Natale Portman manages to stay sane enough to (barely) make it to opening night, whereupon one of the great dance sequences in the history of cinema begins. Through perspective, camera placement, sound design, and cuts, Darren Aronofsky makes the audience feel as though they themselves are an extremely skilled dancer who is out of her fucking mind dancing Swan Lake on opening night. In a wonderfully ironic touch, Natalie Portman fucks up embarassingly as the White Swan, the one she was supposed to be perfect as, and not only is she great as the Black Swan, she fucking grows wings. That's the kind of thing I say when I go to the ballet when I'm drunk and the people I'm with sigh at me: “Dude, she was so fuckin good as the Black Swan she fucking grew wings, dude!” (Ed. Note: the author is fully comfortable with being ridiculous). I consider Black Swan as a vindication of my tendency to get fucked up and discuss high culture in vulgar terms. She grew wings, man, what do you want me to say?
Okay, shit, sorry, I'm still stuck on this. She fucking grows wings. She grows wings! She totally and completely becomes the Black Swan. And, after her hallucinatory dressing-room-trashing, mirror-smashing rage following her fuckup as the White Swan, Natalie Portman's doing all this with a chunk of mirror embedded in her gut. So, at the end, when the character dies, the dancer does too, murmuring “I was perfect” as Aronofsky fades to white. Fuck. Yes.
Some people have gotten hung up on some of the things in Black Swan that don't make any immediate, apparent sense. Like Mila Kunis looking like she's going to be this big important part of the movie and then disappearing after the sex scene. If you take it as literal truth, Black Swan is a gigantic incoherent pile of bullshit. It doesn't make any literal sense, because it's not meant to be taken literally. The entire picture is constructed of visual metaphors for the creative process and the way in which a performer can lose him/herself identifying with a character. If the performer fails to maintain a sense of self and totally becomes the character—like Natalie Portman and the Black Swan—the self ceases to exist, and bloop, that's it. You might as well be bleeding out through the guts from a chunk of broken mirror. So really, Black Swan isn't even about a ballet dancer, it's a cautionary tale to all performers, warning them to not surrender too much of themselves in the pursuit of their art. It's nice to see a movie getting mainstream release that has the balls to not even be literally true, but instead a visual poetic essay about the preservation of self.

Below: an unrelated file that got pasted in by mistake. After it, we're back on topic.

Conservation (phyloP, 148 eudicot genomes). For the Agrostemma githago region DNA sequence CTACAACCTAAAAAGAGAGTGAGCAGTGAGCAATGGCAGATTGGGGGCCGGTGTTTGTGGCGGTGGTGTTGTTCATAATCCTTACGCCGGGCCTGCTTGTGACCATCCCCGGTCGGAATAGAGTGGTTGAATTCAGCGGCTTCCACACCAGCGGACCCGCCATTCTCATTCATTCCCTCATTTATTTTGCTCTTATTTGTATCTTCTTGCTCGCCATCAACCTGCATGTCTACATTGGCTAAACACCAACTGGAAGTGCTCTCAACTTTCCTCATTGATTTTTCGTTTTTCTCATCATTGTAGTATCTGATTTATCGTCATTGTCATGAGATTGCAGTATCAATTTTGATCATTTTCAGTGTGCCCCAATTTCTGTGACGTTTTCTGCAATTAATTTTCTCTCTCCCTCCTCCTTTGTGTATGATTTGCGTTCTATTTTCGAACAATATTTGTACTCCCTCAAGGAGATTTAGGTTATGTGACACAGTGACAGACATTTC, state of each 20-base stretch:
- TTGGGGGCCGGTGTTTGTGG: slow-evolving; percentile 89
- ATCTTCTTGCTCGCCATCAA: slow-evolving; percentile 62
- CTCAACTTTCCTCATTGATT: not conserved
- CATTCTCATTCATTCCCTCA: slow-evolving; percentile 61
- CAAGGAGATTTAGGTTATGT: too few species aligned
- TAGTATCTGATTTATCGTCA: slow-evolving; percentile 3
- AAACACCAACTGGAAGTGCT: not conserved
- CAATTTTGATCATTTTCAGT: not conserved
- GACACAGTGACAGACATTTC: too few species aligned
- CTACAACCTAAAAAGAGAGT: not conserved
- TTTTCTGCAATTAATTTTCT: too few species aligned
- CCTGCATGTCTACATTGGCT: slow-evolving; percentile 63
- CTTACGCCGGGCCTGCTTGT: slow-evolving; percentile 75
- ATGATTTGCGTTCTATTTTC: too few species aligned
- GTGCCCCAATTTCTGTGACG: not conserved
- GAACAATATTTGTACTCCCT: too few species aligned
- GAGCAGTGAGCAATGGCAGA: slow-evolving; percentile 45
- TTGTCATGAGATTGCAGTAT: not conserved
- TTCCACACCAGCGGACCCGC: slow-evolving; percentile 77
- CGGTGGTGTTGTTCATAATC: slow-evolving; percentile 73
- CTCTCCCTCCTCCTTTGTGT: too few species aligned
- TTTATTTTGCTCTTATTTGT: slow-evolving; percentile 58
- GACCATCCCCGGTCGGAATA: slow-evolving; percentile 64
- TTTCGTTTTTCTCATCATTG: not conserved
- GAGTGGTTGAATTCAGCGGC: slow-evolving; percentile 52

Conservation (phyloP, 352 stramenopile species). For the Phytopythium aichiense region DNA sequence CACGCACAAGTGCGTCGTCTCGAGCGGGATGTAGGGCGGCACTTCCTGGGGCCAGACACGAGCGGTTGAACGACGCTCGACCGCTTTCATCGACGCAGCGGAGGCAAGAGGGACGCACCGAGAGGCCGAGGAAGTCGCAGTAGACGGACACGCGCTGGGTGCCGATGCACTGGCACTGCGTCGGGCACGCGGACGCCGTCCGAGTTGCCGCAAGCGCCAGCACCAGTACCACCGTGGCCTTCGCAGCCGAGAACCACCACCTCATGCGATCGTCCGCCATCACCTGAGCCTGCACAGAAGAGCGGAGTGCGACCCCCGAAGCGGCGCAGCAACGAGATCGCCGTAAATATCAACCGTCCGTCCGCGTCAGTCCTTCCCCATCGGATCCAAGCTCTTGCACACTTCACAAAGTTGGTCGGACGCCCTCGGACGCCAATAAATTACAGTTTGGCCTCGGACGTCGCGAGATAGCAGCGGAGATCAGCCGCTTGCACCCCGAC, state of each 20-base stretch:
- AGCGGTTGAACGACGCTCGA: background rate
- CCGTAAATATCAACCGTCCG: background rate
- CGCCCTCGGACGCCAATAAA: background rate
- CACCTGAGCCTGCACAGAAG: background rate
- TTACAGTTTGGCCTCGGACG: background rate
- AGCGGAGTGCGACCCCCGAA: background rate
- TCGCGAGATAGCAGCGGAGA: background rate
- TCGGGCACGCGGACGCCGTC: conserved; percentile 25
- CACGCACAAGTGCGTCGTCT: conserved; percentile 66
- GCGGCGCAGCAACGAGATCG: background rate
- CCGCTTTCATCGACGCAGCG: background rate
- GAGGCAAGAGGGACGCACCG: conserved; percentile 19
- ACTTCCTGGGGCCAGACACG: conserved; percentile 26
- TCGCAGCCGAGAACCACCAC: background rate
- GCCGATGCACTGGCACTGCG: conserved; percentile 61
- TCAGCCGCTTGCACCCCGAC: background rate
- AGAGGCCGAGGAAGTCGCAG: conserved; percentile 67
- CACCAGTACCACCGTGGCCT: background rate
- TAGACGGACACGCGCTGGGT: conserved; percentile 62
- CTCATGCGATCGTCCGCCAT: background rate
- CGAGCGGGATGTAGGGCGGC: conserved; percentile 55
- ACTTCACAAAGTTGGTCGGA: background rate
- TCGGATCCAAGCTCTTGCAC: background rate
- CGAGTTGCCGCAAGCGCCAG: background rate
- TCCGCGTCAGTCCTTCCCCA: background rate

But that last is what, in the end, is going to screw Black Swan come award time. Natalie Portman's going to lose Best Actress to Annette Bening because this is Annette Bening's year and Annette Bening got shafted by Hilary Swank twice and Hilary Swank isn't getting nominated this year because all she did was that shitty Amelia Earhart movie. Or, translated into normal people talk: “irrelevant bullshit irrelevant bullshit irrelevant bullshit yayayayaya.” Black Swan is a more important and better movie than any award nominations could ever say. Darren Aronofsky, at this point, could probably do anything he fucking wanted with a movie camera. His reward will not be Oscars. His reward will be masses of cinemagoers, writhing around on the floor having been knocked on their ass, murmuring “wow” or staggering out of the theater Tweeting things like “HOLY FUCKING SHIT BLACK SWAN.” I don't know about you, but to me that's cooler than some gold-plated statue that I got because some other son of a bitch didn't. I'll take the floor-ass-knocked stunned people. And if I'm Natalie Portman, while I'm off somewhere having the big, delicious meal I couldn't while making the movie and someone walks up to me and goes, “You were really good in Black Swan,” I smile and say to myself, “Yeah, that was pretty good, wasn't it?” Because holy shit. Holy fucking shit. Black Swan.